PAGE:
Meet Mike Elissen: Founder of Our Akamai Developer Champions Program
Bridging the gap to tools for developers
In many ways, Akamai’s Developer Advocacy team helps bridge the gap between developers who rely on our solutions, and our internal teams that deliver exceptional customer service and informational tools.
Our longest-standing Developer Advocate, Mike Elissen, noticed an opportunity to make Akamai’s developer relations even stronger. He co-created Developer Champions, an advocacy program that helps Akamai employees better meet customer needs.
Since its launch in early 2020, the Developer Champions program has grown from 10 members to nearly 60 around the world. I sat down with Mike to learn more about the program, the role it plays within the company, and his own nine-year career at Akamai. Below are highlights from my conversation and how we’re taking this program to the next level.
Finding his niche within the field
Growing up in the Netherlands amid the ’90s computer boom, Mike was fascinated by computers. This interest inspired his pursuit of a bachelor’s degree in IT, and eventually led him to a consultancy agency where he launched a career as a software developer. However, after working on a number of assignments, Mike realized he wasn’t being rewarded in the ways he was hoping to be.
When a recruiter reached out about an open position at Akamai, Mike jumped at the opportunity to interview. He was soon hired as a Solutions Architect, and after several years, moved into a Presales Engineer role. In early 2020, Mike became a Developer Advocate.
“The small window of opportunity that led to me getting that first role at Akamai is really interesting,” says Mike. “I’m extremely fortunate that I’ve been able to grow my career at Akamai. I feel a lot of loyalty … and want to be part of Akamai for … more years to come.”
Launching the Developer Champions program
After Mike transitioned into his new Developer Advocate role, he and his colleagues realized the need for more developer support. He began recruiting others at Akamai who were already knowledgeable about the Akamai Developer program to help out. These efforts eventually led to the formation of the Developer Champions program.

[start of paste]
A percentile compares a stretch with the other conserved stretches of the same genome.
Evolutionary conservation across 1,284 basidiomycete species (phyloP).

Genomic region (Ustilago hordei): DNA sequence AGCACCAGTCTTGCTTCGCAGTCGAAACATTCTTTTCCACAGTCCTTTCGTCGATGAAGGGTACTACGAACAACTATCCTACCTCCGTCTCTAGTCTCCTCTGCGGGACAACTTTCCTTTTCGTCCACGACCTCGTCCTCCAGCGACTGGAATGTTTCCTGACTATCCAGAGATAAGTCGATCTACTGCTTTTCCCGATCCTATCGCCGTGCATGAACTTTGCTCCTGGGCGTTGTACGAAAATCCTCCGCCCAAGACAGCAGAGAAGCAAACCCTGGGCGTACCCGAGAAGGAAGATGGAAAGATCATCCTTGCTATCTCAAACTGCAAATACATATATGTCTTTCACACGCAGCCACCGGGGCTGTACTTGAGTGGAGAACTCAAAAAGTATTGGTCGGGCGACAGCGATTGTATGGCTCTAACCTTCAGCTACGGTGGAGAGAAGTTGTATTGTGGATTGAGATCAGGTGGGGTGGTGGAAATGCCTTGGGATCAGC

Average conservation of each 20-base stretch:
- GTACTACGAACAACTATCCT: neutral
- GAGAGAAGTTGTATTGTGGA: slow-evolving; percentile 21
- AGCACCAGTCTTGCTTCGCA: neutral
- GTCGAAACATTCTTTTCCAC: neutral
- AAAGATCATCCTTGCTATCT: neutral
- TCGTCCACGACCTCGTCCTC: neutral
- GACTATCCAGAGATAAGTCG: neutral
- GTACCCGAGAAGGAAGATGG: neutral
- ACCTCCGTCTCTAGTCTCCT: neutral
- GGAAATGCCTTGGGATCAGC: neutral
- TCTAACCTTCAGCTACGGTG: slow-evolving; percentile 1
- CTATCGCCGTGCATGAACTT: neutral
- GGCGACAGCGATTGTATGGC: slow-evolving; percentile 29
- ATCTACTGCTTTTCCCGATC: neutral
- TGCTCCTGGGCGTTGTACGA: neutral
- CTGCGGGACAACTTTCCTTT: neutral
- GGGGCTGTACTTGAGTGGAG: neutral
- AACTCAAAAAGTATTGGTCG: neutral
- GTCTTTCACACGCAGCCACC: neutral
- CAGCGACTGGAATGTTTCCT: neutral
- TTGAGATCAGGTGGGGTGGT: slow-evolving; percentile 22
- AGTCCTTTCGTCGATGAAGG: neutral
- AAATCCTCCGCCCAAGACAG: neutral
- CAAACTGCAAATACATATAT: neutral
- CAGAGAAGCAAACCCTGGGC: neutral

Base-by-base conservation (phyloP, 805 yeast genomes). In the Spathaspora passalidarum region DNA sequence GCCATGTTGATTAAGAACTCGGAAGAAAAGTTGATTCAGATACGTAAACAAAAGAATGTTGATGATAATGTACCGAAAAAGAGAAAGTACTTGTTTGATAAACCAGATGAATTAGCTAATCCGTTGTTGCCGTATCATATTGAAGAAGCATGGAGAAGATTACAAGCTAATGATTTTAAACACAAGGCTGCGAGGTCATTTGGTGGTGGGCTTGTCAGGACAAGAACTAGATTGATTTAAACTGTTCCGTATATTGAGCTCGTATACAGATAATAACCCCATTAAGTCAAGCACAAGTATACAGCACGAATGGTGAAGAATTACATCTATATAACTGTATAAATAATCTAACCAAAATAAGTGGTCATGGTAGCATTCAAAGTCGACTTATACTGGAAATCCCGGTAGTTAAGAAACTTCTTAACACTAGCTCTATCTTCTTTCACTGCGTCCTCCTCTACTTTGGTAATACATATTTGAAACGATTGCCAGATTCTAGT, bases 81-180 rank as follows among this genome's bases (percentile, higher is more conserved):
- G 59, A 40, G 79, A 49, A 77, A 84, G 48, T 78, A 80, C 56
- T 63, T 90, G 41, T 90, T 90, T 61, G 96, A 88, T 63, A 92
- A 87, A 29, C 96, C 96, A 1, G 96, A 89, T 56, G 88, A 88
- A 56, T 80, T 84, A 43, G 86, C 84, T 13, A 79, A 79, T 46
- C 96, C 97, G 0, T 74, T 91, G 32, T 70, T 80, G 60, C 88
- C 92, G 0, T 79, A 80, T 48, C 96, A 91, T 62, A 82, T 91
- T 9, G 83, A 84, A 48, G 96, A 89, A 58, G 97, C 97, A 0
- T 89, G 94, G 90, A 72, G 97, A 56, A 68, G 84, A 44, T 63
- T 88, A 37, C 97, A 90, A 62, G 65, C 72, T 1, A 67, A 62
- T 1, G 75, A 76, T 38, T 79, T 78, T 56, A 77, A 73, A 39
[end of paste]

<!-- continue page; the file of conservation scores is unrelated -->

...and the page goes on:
“At first, it was just a small subset of Presales and Professional Services staff,” says Mike. “That slowly grew over time. Every quarter, we looked at new talent to join that pool.”
Now consisting of nearly 60 members worldwide, the program convenes twice a month for an hour-long meeting where Champions share what they’re working on, and share insight and collaborate on solutions. In between meetings, the Champions create videos, articles, and contribute code to aid customers using Akamai solutions, as well as review new tools and features for the engineering teams.
“The Champions are really the core voice when it comes to talking to our customers,” says Mike. “They are working with power users of Akamai’s platform, which includes Akamai APIs, the Akamai CLI (command-line interface), and even the Akamai Terraform provider.”
Five core characteristics of success
There are five core characteristics of the Akamai Champions program that make it so successful.
The program is engineered to encourage collaboration between the Champions. We use Webex Teams to communicate with each other and a Slack channel to connect with customers, answer questions, and gauge interest in potential products and features.
As Mike says, “More often than not, one champion raises a question that the other champion has already solved.” One exciting feature that Mike and the Champions have also started seeing is collaboration happening not only “between Akamai and the community but between community members themselves.”
In the case of EdgeWorkers, for instance, Akamai’s customers have been educating themselves and each other about how to solve simple problems, coming up with new use cases in the EdgeWorkers Coding Challenge.